House Constitution Caucus Overwhelmingly Supports Indefinite Detention without Charge

The Constitution Caucus of the House of Representatives proclaims itself dedicated to keeping congressional action within the bounds of the United States Constitution:

“The Constitution is the guide I will never abandon.” — George Washington

Recognizing that the Constitution can only be preserved if it lives in the hearts and minds of the American people, the Constitution Caucus will provide an effective forum for education on founding principles and the appropriate limitations of congressional action.

How well does the Constitution Caucus apply its principles in action?

Consider the 5th and 6th Amendments to the Constitution. These sections of the Bill of Rights prohibit the government from depriving any person of life, liberty or property without due process. In a constitutional America, government agents aren’t allowed throw someone into jail forever just because it wants to. According to our Constitution, the government must accuse a person of something if it wants to hold that person, and it has to provide evidence to back up that accusation. Finally, a jury of the accused person’s peers is supposed to decide in a public trial whether the evidence proves what the government says it does. As most of us learned in high school civics class, governments that fail to follow these rules are called “totalitarian,” and the people who live under totalitarian governments are subjects, not free citizens.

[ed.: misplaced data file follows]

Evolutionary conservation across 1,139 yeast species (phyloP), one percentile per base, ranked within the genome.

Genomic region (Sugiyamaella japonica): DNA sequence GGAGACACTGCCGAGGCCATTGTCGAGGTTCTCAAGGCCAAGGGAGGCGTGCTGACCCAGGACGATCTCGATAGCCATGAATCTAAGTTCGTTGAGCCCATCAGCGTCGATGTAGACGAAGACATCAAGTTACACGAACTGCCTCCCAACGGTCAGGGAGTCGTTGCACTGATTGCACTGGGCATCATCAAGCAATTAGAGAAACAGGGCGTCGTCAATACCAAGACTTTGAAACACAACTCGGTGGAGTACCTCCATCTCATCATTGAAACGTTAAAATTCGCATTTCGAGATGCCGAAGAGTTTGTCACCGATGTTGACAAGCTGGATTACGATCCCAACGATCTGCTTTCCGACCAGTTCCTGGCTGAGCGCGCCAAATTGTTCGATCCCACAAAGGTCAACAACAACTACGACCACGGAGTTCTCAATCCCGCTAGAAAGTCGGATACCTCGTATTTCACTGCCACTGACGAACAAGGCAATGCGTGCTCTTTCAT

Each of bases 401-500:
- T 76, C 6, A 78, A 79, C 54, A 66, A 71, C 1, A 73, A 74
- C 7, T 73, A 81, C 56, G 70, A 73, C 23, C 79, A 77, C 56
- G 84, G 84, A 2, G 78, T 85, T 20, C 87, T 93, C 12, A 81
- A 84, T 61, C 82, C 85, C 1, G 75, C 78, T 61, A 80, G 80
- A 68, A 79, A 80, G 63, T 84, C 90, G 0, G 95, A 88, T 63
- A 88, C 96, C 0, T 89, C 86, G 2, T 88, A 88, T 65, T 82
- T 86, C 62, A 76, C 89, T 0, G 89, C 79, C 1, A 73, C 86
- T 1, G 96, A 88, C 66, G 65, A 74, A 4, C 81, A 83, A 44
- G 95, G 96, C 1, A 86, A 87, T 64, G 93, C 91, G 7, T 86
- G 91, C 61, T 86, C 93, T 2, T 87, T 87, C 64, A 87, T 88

On December 14 2011, the House of Representatives voted to pass a bill that tested legislators’ commitment to the 5th and 6th Amendments to the Constitution. The House voted to pass H.R. 1540, a bill granting government agents the power to detain people without placing them under arrest, to imprison people without charge forever, without a right to a trial, without a chance to even learn what their rights are.

If the Constitution Caucus truly supports constitutional limits on congressional action, surely it would vote against a bill that guts key aspects of the Constitution’s Bill of Rights.

How did members of the Constitution Caucus actually vote? See below.

Members of the Constitution Caucus who Supported Constitutional Rights by Voting NO on H.R. 1540:

Rep. Larry Bucshon (Republican-IN, District 8 )
Rep. John Campbell (Republican-CA, District 48)
Rep. Jason Chaffetz (Republican-UT, District 3)
Rep. John Duncan (Republican-TN, District 2)
Rep. Randy Forbes (Republican-VA, District 4)
Rep. Scott Garrett (Republican-NJ, District 5)
Rep. Bob Goodlatte (Republican-VA, District 6)
Rep. Morgan Griffith (Republican-VA, District 9)
Rep. Tim Huelskamp (Republican-KS, District 1)
Rep. Bill Huizenga (Republican-MI, District 2)
Rep. Cynthia Lummis (Republican-WY, District 0)
Rep. Connie Mack (Republican-FL, District 14)
Rep. Tom McClintock (Republican-CA, District 4)
Rep. Mick Mulvaney (Republican-SC, District 5)
Rep. Mike Pence (Republican-IN, District 6)
Rep. Bill Posey (Republican-FL, District 15)
Rep. Marlin Stutzman (Republican-IN, District 3)